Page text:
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Kyle Stokes / KPLU

The Washington Supreme Court has ruled the state's voter-approved charter-school law unconstitutional.

In a 6-3 ruling issued late Friday afternoon, the high court said that charter schools do not qualify as common, public schools and cannot receive public funding.

Tim Durkan Photography

If your plans for the long Labor Day weekend include outdoor activities, be ready for a chance of rain on Sunday. Other than that, it will be mostly sunny and warm, says KPLU weather expert Cliff Mass.

“There will be a lot of sun. But one day will be cloudy and maybe a little bit of rain and that’s Sunday,” Mass said.  

Keep That Raingear Handy Friday

Friday morning’s residual clouds were burning off by afternoon, leaving the lowlands basking in plenty of sun. Mass warned of fewer sun breaks in the mountains.  

Note: Each month, KPLU invites a teen guest DJ to play his or her favorite pieces on the air.  The program is part of KPLU's School of Jazz.  

Hayden Kajercline from Mt. Si High School is the Student DJ for the month of September.  Hayden's hour aired from 8 p.m. to 9 p.m. on September 3rd.

To get to know him better we asked Hayden to answer a few questions about jazz:

Which instrument do you play and why?

Bellamy Pailthorp / KPLU

If you ever thought that Washington’s often cloudy skies stand in the way of solar power here, think again, says Jeremy Smithson.

The CEO of Puget Sound Solar stood in his warehouse on Rainier Ave. South, surrounded by stacks of solar panels.

“And these are not just inventory – these are all sold projects,” he said, gesturing toward the stacks.

Teachers in the tiny South Whidbey Island School District are now on strike.

The Washington Education Association says teachers in the four-school district walked out on Thursday. School is set to begin on Tuesday for the district's nearly 1,500 students. But teachers were supposed to be in school on Thursday preparing for the year.

Rachel La Corte / AP

The Washington Supreme Court has ruled a lawsuit against Backpage.com can move forward. The lawsuit alleges Backpage was complicit in the sex trafficking of minors.

Ted S. Warren / AP

The recent rain doesn't mean the wildfire danger is over. That's the message heading into Labor Day weekend from fire managers in the Northwest.

Christina Opalka

Group tours and all-inclusive resorts make getting away easy. But sometimes you want to plan your own trip and escape the usual tourist destinations. 

That's what Christina Opalka does. She and her family have had some spectacular trips. And she says if you're willing to research enough online, and "be a little bit fearless," you can, too. 

Pasayten Wilderness, Washington

TED S. WARREN / AP Photo

The U.S. Environmental Protection Agency is making good on its promise to put forward a clean water rule for Washington, in case the state doesn’t come up with its own plan in time.

At issue is how much fish the government says is safe to eat, if it’s caught in polluted water. 

Anna King / Northwest News Network

Washington state Attorney General Bob Ferguson announced a lawsuit Wednesday against the U.S. Department of Energy and its contractors over worker safety at Hanford. We bring you this Q&A from our Tri-Cities correspondent Anna King.

Ted S. Warren / AP

The Olympia police officer who shot two African-American brothers during a confrontation in May will not be criminally charged.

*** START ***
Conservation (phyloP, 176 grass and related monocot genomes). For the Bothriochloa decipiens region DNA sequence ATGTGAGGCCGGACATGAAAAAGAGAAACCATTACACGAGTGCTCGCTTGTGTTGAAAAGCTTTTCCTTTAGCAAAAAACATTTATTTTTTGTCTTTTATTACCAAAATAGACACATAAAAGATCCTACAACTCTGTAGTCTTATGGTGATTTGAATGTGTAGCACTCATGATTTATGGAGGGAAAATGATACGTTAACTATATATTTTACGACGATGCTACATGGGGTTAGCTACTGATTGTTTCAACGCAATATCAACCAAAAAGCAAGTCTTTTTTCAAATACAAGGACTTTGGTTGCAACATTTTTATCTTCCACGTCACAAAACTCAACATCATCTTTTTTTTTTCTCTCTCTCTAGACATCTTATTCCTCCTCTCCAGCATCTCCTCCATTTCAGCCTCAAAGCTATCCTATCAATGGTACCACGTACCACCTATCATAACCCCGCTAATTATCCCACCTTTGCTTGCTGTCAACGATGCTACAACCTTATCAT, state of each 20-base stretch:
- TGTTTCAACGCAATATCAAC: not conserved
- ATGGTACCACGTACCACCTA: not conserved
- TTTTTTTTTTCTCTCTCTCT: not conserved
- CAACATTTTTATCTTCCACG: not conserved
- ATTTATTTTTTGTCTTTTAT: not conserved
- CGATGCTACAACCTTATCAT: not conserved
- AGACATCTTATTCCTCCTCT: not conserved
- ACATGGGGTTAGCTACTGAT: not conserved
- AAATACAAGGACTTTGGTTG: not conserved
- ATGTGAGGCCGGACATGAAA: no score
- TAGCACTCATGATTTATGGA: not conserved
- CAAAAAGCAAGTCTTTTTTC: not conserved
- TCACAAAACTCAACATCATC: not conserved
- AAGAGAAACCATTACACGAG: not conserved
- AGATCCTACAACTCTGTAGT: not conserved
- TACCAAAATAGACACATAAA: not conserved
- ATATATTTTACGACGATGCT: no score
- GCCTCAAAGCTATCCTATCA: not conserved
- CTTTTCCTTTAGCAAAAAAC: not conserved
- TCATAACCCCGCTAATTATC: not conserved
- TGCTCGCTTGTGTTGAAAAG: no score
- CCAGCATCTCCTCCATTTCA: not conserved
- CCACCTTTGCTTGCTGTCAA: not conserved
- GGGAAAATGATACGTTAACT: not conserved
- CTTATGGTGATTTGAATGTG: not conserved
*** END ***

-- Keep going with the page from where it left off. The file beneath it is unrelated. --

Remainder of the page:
That was the announcement Wednesday afternoon from Thurston County Prosecutor Jon Tunheim. He is charging the two brothers with assault on the officer.

Firefighters hose the edge of a controlled fire.
Elaine Thompson / AP

Firefighters are starting to get a handle on two giant wildfires burning in northcentral Washington.

The largest wildfire in state history, the Okanogan Complex, has now grown to 231 square miles but as Wednesday morning it was 45 percent contained.

The Okanogan Complex is being managed as part of one big fire including the 146-square-mile Chelan Complex. The Chelan Complex was 55 percent contained as of Wednesday morning.

Creative Commons

Rent prices in Seattle are increasingly out of reach for many people.

As Seattle grows, the city council and the mayor want to require funding for affordable housing units with all new developments.

Ted S. Warren / AP Photo

More information has been made public about the mindset of the killer in the days leading up to last year’s deadly shooting at Marysville-Pilchuck High School.

Five people died, including the shooter, on October 24, 2014. One student was seriously wounded.  All were friends of the killer, Jaylen Fryberg.

In response to public records requests, investigators have released  1400 pages of the police investigation, conducted by the Snohomish County Multiple Agency Response Team. The documents detail the chilling messages Jaylen Fryberg sent to his family and friends shortly before pulling out a gun in the school cafeteria.

Sound Transit Special Selection / Flickr

Tacoma’s municipal broadband service, Click Network, has long been a point of pride. But now city officials are wrestling with the future of Click because it’s losing cable TV customers and facing higher programming costs.

In the late 1990s, Tacoma invested heavily to create Click with the hope of spurring economic development, but it’s struggled in recent years.

photo courtesy of Nubia Guajardo

Labor groups are planning a protest on Wednesday outside the Seattle headquarters of Darigold. They say the milk-processing company's parent, the dairy farm cooperative known as the Northwest Dairy Association, needs to do more to improve employee safety after a young worker’s death earlier this year. 

Paula Wissel

Could Marysville-Pilchuck High School have done more to prevent the deadly shooting there last year? The attorney representing the victim's families says it's possible. 

Kyle Stokes / KPLU

Seattle teachers union leaders and school district officials did not meet for contract talks over the weekend, a union spokesman said, despite significant differences still dividing the two sides in negotiations on a new collective bargaining agreement.

The current deal expires late Monday night. Leaders of the Seattle Education Association have called for all 5,000 union members to meet on Thursday to vote on a tentative agreement, if there is one. If there isn't, the teachers could vote to go on strike.